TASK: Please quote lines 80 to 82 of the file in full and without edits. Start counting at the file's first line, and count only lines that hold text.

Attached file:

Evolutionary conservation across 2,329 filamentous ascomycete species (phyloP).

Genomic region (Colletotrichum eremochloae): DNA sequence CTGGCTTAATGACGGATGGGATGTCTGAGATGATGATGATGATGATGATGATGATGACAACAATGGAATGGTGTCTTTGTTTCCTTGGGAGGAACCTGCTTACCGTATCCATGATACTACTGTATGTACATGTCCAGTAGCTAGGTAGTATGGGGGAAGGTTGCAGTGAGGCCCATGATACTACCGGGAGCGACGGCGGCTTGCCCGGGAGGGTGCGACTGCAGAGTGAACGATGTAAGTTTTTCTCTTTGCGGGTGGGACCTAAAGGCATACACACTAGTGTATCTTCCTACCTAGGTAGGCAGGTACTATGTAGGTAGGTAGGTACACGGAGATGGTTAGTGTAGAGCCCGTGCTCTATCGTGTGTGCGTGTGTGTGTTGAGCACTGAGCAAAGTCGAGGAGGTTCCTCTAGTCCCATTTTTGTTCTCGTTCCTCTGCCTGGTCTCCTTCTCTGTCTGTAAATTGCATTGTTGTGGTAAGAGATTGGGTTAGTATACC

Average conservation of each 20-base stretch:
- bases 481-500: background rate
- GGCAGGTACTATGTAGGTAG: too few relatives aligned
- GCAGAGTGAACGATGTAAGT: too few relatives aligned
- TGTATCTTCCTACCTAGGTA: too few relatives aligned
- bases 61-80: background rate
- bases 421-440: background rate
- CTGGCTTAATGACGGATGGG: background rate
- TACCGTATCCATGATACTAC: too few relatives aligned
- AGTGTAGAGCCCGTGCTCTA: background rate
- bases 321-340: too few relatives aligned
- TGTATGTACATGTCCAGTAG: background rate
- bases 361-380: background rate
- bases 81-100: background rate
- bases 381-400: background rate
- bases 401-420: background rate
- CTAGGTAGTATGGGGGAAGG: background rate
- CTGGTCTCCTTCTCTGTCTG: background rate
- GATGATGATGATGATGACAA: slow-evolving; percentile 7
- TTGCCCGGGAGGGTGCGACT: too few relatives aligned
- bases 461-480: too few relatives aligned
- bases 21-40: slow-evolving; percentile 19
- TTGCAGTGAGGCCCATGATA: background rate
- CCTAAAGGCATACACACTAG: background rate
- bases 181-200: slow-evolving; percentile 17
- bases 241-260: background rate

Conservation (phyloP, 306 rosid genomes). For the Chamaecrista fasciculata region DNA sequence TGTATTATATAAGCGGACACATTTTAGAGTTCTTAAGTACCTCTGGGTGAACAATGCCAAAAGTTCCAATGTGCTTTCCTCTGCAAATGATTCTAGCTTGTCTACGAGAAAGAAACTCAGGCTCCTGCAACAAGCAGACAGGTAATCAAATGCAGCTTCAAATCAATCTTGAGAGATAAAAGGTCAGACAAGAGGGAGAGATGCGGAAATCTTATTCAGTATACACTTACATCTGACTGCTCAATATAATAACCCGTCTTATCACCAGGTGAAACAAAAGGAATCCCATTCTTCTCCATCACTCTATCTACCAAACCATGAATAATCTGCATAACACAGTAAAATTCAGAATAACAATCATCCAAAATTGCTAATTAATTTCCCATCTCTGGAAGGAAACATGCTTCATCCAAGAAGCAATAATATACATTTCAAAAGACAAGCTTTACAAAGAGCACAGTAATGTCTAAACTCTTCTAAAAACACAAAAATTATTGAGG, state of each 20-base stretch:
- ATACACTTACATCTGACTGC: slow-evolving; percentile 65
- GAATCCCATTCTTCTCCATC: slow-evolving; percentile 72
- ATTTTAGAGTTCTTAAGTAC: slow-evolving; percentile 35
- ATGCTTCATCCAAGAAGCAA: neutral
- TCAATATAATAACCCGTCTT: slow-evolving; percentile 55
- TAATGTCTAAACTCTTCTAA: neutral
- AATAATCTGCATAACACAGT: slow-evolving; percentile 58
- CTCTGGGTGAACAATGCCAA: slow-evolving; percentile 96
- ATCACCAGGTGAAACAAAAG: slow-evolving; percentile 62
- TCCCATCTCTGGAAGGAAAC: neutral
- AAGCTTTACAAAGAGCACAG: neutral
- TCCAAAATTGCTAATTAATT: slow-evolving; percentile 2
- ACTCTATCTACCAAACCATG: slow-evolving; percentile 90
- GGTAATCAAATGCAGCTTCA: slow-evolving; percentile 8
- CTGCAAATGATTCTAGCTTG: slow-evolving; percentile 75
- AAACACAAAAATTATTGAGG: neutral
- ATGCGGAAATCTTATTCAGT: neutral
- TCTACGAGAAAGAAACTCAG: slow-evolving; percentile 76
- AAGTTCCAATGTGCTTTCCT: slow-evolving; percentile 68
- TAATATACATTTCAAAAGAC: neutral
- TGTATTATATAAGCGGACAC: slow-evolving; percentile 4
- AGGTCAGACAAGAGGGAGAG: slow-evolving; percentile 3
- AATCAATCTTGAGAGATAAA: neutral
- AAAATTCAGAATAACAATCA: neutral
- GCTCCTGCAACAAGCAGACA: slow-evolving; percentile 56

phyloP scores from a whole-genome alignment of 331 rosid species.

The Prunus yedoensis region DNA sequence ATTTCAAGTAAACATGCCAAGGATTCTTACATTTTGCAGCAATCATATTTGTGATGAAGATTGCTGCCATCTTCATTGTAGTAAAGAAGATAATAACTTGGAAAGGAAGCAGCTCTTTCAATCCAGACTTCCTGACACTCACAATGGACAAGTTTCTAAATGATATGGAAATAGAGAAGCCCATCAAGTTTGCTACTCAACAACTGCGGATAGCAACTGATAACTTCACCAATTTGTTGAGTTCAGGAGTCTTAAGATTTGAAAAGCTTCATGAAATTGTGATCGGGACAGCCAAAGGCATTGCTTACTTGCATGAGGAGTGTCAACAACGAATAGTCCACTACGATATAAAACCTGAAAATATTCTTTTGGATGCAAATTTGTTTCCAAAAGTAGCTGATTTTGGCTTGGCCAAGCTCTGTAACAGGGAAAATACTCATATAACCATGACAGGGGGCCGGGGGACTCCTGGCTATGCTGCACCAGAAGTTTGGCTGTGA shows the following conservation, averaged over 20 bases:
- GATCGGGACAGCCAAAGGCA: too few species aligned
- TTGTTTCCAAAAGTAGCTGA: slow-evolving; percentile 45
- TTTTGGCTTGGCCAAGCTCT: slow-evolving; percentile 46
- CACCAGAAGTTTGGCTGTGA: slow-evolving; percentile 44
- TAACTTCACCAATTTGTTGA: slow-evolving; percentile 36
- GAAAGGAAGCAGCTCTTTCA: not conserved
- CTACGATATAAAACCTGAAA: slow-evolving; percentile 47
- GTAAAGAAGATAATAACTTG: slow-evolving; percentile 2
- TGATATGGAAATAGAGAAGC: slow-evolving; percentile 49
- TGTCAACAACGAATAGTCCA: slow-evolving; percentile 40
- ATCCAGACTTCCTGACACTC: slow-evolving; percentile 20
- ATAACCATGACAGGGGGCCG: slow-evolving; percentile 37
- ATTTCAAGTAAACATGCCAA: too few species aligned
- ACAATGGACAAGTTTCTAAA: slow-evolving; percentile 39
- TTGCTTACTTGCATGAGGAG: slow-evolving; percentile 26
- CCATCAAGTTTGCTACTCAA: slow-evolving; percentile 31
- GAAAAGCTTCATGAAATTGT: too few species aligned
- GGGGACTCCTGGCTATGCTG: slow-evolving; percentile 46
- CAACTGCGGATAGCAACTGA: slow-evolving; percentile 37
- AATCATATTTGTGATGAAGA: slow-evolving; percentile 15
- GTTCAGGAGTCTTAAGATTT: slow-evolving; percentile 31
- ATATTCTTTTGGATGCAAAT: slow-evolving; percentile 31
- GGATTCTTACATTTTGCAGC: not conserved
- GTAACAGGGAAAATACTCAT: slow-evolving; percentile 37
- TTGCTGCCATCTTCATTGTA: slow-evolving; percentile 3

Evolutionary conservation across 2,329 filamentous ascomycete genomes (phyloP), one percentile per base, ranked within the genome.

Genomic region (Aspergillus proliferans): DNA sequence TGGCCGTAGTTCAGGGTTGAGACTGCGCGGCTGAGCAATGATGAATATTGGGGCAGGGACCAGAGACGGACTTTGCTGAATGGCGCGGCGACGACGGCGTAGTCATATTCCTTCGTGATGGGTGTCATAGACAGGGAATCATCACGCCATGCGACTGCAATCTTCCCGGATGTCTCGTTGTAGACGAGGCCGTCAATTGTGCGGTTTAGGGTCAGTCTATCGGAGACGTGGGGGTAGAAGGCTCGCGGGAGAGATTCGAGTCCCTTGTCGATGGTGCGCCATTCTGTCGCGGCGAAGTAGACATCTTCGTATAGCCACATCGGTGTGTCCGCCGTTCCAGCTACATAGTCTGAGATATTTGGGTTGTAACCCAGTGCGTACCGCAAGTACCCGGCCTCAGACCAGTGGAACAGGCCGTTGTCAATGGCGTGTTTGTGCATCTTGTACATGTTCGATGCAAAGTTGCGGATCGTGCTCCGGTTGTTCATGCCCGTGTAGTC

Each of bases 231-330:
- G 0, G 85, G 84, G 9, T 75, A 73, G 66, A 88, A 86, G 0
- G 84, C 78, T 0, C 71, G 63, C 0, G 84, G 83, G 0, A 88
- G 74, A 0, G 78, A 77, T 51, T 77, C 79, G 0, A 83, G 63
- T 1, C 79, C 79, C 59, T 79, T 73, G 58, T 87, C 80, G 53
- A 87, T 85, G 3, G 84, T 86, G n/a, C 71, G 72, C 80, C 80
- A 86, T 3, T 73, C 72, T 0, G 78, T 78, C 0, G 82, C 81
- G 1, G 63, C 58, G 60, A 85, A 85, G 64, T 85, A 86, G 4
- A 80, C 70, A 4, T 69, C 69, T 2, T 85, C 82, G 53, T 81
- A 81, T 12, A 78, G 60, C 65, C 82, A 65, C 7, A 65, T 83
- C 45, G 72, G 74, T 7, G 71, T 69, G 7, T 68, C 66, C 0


- GTAACAGGGAAAATACTCAT: slow-evolving; percentile 37
- TTGCTGCCATCTTCATTGTA: slow-evolving; percentile 3

Evolutionary conservation across 2,329 filamentous ascomycete genomes (phyloP), one percentile per base, ranked within the genome.